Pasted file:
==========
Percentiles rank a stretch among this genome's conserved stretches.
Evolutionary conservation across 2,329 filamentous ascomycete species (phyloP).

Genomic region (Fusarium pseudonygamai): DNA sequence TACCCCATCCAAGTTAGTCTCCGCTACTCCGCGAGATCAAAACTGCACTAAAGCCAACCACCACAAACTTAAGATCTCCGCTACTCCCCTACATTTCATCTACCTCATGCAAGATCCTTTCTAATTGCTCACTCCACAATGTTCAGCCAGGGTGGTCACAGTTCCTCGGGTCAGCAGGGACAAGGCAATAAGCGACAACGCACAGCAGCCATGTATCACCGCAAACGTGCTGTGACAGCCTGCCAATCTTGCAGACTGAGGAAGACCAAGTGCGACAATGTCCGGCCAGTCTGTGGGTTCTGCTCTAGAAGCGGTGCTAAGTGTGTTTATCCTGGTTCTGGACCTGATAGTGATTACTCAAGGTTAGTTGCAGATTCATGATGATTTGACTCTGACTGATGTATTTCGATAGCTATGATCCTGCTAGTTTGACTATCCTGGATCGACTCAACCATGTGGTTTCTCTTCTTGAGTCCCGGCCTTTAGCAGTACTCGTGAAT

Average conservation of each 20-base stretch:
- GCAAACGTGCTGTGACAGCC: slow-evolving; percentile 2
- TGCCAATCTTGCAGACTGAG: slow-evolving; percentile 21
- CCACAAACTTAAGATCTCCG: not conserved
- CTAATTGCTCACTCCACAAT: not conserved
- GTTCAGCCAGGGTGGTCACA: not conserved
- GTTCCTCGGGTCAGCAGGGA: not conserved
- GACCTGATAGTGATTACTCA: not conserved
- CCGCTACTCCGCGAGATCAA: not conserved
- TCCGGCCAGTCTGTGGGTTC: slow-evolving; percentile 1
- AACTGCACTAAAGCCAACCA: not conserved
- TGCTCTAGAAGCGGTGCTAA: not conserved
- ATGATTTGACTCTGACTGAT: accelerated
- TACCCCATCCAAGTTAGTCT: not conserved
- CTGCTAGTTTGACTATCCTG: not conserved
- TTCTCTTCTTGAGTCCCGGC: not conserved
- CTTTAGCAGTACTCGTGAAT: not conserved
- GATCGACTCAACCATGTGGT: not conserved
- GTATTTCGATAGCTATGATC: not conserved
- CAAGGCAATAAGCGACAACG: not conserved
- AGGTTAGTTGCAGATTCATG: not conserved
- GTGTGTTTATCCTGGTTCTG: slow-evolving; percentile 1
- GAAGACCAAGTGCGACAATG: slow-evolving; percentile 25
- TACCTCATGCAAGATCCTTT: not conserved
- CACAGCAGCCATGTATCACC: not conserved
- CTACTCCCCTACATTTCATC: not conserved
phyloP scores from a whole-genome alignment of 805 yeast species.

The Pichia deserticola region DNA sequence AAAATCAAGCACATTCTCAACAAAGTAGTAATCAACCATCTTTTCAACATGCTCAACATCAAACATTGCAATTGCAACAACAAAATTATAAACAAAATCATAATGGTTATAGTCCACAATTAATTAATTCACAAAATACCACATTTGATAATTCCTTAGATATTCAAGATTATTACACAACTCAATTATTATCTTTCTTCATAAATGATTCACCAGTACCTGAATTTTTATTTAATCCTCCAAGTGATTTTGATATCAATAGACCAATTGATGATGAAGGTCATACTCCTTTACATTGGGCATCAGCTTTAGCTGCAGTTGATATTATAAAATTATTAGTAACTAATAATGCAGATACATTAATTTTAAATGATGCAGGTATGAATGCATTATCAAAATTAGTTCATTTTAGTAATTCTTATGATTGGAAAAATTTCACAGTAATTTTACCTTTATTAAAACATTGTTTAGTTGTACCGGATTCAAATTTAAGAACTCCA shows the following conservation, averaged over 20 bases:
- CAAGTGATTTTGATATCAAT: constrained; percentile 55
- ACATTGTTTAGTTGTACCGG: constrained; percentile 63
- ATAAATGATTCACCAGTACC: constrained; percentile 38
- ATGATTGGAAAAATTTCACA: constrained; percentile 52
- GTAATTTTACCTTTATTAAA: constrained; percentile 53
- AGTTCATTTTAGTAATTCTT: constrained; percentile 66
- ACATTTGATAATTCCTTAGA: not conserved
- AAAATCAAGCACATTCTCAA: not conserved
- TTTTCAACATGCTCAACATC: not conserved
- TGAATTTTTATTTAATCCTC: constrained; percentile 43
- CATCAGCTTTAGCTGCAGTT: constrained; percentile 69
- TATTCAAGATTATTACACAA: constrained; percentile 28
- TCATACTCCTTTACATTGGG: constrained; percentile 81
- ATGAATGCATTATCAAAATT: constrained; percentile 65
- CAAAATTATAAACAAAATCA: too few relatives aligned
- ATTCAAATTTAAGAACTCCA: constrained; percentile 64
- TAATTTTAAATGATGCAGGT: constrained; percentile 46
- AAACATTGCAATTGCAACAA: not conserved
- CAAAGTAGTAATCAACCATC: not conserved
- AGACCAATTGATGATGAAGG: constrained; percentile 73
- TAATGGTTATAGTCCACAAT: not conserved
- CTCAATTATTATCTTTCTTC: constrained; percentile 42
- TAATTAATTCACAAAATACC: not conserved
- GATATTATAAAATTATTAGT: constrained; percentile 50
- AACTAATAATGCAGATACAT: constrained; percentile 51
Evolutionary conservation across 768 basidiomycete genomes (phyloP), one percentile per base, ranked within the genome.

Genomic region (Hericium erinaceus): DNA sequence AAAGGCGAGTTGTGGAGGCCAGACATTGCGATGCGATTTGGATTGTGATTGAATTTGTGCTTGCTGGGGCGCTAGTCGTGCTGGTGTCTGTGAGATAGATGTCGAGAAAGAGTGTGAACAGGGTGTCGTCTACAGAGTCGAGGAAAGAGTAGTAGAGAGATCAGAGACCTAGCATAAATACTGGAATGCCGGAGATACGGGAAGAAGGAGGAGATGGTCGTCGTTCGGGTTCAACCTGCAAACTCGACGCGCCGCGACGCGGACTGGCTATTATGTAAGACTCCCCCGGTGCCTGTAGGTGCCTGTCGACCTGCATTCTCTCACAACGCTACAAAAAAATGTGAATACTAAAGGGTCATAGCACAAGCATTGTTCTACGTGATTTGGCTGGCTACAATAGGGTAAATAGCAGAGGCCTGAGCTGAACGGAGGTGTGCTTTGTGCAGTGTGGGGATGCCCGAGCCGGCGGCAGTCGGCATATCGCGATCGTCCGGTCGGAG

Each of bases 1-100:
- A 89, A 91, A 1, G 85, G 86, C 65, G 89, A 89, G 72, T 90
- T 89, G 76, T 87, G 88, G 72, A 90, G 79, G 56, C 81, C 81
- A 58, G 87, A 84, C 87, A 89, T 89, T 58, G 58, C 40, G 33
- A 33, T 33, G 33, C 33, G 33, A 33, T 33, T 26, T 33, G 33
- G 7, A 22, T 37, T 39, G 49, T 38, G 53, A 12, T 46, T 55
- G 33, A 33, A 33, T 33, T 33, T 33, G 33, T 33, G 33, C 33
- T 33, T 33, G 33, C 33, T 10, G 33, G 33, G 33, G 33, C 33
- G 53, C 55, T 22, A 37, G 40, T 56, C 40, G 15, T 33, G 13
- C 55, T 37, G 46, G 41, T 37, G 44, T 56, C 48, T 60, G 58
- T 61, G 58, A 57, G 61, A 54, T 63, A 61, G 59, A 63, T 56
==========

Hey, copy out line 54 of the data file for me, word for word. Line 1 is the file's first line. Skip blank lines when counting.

- TAATTAATTCACAAAATACC: not conserved